Monday, May 25, 2009

Would We Do It Again?

Would we do it again? No, not at our age now. We have done it once, enjoyed the journey and now we are happy to live out our days enjoying the fruit of our labour. However if it was a question of the clock being wound back would we go down the owner builder path again? We certainly would. We thoroughly recommend that everyone at least consider the owner building process. If you do, we found the following helpful

· Undertaking some major renovation tasks at our previous house provided us with some building experience
· Choosing subcontractors wisely (recommendations are useful). The cheapest is not always the best. Look after subcontractors (cups of tea etc). A good relationship will often yield good advice and valuable information. We may have just been lucky but every one of our subcontractors did an excellent job, fitted in with us and were very helpful. Many contractors are happy for you to reduce costs by doing some of the work yourself.
· Having access to paid long service leave enabled a lot of work to be completed in a shorter period of time
· We contracted a qualified builder (Rod Sheppard) to help us erect the frame, and we worked as his labourers. This saved us money, gave us the chance to learn skills on the job, and meant this complex stage was completed in a quarter of the time it would have taken us to do by ourselves.
· Attend as many house tours as you can, to get ideas for your own project and to learn from other people’s experiences.
· Publications such as Earth Garden, Renew Magazine, Grass Roots and Owner Builder frequently have useful articles and useful contacts. These and many helpful books can be found in local libraries.
· Improve your bbq skills so that friends look forward to visiting (and helping when you need an extra hand). This doesn’t always work, but it’s worth a try.
· Learn as much as you can about good design. By this we don’t mean the so called “good style” demonstrated in coffee table magazines, but design that works for you and the planet over the long term.

In conclusion we recommend the completion of a Permaculture Design Certificate. This course introduces all the basic principles and concepts needed to develop plans for an energy efficient, environmentally friendly house which integrates with other infrastructure.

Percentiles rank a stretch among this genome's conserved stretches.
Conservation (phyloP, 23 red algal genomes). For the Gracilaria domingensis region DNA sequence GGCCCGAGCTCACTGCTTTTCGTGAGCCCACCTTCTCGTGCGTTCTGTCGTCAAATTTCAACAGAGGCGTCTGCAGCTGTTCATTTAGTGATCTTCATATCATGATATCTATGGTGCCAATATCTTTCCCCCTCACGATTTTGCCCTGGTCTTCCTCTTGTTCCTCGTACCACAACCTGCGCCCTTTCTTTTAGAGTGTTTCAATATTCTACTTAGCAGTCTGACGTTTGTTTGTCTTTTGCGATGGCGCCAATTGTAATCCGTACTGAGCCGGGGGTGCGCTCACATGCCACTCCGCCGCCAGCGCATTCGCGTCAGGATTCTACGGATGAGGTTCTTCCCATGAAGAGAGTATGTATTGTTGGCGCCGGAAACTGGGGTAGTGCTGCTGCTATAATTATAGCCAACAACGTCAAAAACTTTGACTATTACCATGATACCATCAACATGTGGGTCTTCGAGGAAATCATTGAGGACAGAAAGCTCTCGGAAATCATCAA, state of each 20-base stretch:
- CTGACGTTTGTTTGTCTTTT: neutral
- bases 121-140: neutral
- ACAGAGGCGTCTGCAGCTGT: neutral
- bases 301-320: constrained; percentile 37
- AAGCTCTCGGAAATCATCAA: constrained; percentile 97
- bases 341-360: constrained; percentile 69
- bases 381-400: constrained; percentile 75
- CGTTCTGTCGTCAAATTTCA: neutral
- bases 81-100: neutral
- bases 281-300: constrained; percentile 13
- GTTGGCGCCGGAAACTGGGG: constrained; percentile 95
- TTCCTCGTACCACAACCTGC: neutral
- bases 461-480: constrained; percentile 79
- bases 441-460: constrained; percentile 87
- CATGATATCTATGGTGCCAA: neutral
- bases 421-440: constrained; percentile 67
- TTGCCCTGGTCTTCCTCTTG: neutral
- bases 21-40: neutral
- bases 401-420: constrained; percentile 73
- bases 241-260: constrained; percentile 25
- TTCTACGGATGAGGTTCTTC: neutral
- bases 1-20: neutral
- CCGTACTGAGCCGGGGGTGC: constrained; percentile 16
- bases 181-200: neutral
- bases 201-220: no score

Here is a list of tradesmen/contractors we used or know, and whom we would happily recommend:
· Rod Sheppard - Marysville –survived the fires (Builder, building designer, draughtsman, building timber supplier) Top photo
· Kevin Jones -Chirnside Park (Very skilled and knowledgeable. Did our excavations, driveways and dams) Bottom photo
· Bill Hayes -Lilydale (Plumber & House fire defence sprinkler systems)
· Stephen Cook- Glen Iris (Top class Electrician)
· Glen Morris of SolarQuip Healesville (Solar Supplier & Installer)
· Regis Bezencon Healesville (Solar Supplier & Installer)
· Janelle Murphy of Australian 5Star -Bayswater (Energy Rater who will work through the process with clients, and Insulation consultant)
· Alan Duke of A&A Wormfarm Waste Systems - Hastings. Disposal of all grey and black waste water. Middle photo


Geoff said...

Thanks for the series of posts about building your home. Lots of great insights and inspiration! I especially like the idea of contracting a builder to help put up the frame, it seems so logical I wonder why I'd never considered it. The framing is the most daunting part of the whole building project, and the main part that had me considering getting builders to do the whole lot. Thanks again!

Andrew and Heather said...

Thanks Geoff, apart from getting things up quickly and expertly, we learned a lot working alongside Rod as we erected the frame. He was happy to share all sorts of hints and information which were very helpful later when finishing the rest of the building.
Most of our contractors charged by the hour and were happy for us to do the more mundane parts of the job which also saved us quite a bit.

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